Christian Love,
or the Influence of Religion upon Temper

By John Angell James, 1828


"Love is kind."

It is a decisive proof and a striking display of the excellence of the Christian religion, that it enjoins not only the loftier and more rigid excellencies of the human character—but those also which are delicately amiable and tender; not only the masculine virtues—but the feminine graces; in short, that it not only prepares its possessor to be a patriot on the great theater of his country, or a spectacle of heroic martyrdom to God, to angels, and to men—but a sympathizing friend in the social and domestic circles. Love can either expand its benevolence to the claims of the whole human family—or concentrate its emotions, for a time, in one individual object of pity or affection.

"Love is kind." KINDNESS means a disposition to please—a concern, manifested by our conduct, to promote the comfort of our race. Pity commiserates their sorrows; mercy relieves their needs and mitigates their woes; but kindness is a general attention to their comfort. It is thus described and distinguished by a celebrated writer on English synonyms—"The terms affectionate and fond, characterize feelings. Kind, is an epithet applied to outward actions, as well as inward feelings; a disposition is affectionate or fond; a behavior is kind. A person is affectionate, who has the object of his regard strongly in his mind, who participates in his pleasures and in his pains, and is pleased with his society. A person is kind, who expresses a tender sentiment, or does any service in a pleasant manner. Relatives should be affectionate to each other; we should be kind to all who stand in need of our kindness." Kindness, then, appears to be an affectionate behavior. This is what the apostle means when he admonishes us to "be kindly affectioned one to another."

Let us view the KIND MAN in contrast with some other characters.

A kind man is the opposite of the rigid, severe, and censorious person, who will make no allowance for the infirmities or inexperience of others; but judges harshly, reproves sternly, and speaks severely, of all who do not come up to his standard. Kindness, on the contrary—makes all reasonable allowances—frames the best excuses it can, consistently with truth and holiness—speaks of the offender in a way of mitigation, and to him in a way of compassion—does not publish nor exaggerate his faults—and endeavors to find out some redeeming qualities to set off against his failings.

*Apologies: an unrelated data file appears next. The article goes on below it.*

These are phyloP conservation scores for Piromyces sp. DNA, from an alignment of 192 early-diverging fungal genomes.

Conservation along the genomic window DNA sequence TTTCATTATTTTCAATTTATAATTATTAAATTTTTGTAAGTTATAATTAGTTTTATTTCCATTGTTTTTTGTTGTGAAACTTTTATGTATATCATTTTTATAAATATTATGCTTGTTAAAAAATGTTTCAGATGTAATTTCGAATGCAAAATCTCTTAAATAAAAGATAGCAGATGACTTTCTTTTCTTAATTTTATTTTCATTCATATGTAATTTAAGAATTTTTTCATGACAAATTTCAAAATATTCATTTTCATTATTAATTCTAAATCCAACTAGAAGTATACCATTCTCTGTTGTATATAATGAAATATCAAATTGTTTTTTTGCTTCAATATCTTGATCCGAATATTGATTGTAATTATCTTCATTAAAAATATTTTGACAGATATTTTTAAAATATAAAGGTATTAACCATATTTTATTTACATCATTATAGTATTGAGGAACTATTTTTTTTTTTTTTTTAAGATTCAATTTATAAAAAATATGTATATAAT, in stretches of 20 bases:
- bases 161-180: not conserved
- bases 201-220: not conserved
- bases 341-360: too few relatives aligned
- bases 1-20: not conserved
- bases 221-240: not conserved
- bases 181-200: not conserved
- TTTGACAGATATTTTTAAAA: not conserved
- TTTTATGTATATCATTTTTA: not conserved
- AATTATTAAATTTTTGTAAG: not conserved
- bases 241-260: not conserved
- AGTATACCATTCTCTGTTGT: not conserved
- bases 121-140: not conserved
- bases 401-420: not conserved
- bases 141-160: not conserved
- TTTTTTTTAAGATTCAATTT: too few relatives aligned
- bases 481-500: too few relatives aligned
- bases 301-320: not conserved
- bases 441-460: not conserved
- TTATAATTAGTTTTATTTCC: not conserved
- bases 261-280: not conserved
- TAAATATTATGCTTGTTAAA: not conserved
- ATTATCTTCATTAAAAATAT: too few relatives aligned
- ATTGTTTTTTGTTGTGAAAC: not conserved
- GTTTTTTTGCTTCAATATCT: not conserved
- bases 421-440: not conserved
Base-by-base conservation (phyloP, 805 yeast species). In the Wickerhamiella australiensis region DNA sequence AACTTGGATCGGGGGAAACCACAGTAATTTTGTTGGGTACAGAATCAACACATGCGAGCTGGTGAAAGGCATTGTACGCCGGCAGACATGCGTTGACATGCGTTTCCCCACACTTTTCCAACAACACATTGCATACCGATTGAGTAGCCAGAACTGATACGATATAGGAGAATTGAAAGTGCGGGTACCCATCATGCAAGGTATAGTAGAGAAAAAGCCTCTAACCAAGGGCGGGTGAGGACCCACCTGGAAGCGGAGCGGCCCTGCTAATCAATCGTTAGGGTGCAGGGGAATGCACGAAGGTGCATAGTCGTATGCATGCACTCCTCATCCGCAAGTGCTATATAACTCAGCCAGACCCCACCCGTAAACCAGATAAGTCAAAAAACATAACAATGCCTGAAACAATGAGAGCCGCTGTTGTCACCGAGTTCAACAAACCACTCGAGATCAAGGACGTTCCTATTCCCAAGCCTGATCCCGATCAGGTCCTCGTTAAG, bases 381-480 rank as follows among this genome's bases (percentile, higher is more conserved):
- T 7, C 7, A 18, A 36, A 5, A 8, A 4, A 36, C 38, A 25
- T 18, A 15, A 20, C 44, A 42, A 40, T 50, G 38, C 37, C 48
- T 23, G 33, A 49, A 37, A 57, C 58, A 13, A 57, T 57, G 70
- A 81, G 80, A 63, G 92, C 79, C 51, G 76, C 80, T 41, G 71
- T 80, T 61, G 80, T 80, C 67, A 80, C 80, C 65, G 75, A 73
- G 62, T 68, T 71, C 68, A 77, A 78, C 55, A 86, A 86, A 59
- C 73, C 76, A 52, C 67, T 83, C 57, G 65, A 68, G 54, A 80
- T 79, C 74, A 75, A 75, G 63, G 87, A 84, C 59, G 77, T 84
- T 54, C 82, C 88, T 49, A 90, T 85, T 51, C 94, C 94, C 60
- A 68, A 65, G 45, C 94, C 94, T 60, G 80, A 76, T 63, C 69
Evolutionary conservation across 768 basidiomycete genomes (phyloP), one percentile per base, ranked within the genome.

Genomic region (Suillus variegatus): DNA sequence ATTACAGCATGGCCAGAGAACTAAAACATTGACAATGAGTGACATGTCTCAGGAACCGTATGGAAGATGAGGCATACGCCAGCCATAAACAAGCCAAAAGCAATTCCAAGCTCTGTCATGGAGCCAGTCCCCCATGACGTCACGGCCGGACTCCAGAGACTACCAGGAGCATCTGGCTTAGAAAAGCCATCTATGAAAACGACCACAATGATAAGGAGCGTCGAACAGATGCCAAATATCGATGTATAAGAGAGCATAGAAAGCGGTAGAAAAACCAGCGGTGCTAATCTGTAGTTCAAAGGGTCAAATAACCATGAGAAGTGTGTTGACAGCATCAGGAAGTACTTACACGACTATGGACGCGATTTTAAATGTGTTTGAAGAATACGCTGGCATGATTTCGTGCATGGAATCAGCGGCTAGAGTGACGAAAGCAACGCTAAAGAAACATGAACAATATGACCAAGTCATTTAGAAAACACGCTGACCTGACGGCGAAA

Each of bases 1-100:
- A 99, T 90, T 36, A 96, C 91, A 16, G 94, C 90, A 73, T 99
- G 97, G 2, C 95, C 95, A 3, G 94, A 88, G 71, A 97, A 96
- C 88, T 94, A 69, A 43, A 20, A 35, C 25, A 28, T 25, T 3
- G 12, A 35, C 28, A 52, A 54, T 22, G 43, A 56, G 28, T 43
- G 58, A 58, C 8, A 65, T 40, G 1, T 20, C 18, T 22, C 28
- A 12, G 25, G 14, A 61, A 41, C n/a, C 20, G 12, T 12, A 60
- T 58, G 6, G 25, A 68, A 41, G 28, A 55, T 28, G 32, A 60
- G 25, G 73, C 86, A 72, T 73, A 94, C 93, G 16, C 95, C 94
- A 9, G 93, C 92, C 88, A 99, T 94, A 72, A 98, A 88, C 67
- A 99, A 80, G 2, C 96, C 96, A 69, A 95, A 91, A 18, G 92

A kind man is the opposite of a proud and overbearing one. The latter is ever seeking an opportunity to display his superiority, and make you feel your inferiority; and cares not how much your feelings are hurt by this offensive exhibition of his consequence. Kindness, if conscious, as it sometimes must be, of its superiority, takes care that those who are below it shall not feel a painful sense of their inferiority. Without sacrificing its dignity, it will conceal as much as possible its pre-eminence, or unite it with such affability as shall render it by no means unpleasant.

Kindness is opposed to coldness and selfishness of disposition. There are people who, though neither cruel, nor injurious, nor really hard-hearted—are yet so cold, and distant, and retiring, and repulsive—that they can neither be approached nor moved. They look upon the scenes around them with the fixed and beamless eye, the chilliness and quiescence of the statue—for they have no interest in the concerns of the world. But kindness is the visible expression of a feeling and merciful heart; it is the goings-forth of a tender and susceptible mind; it claims kindred with the human race; it is all ear to listen—all heart to feel—all eye to examine and to weep—all hand and foot to relieve; it invites the sufferer with kind words, and does not send him away empty.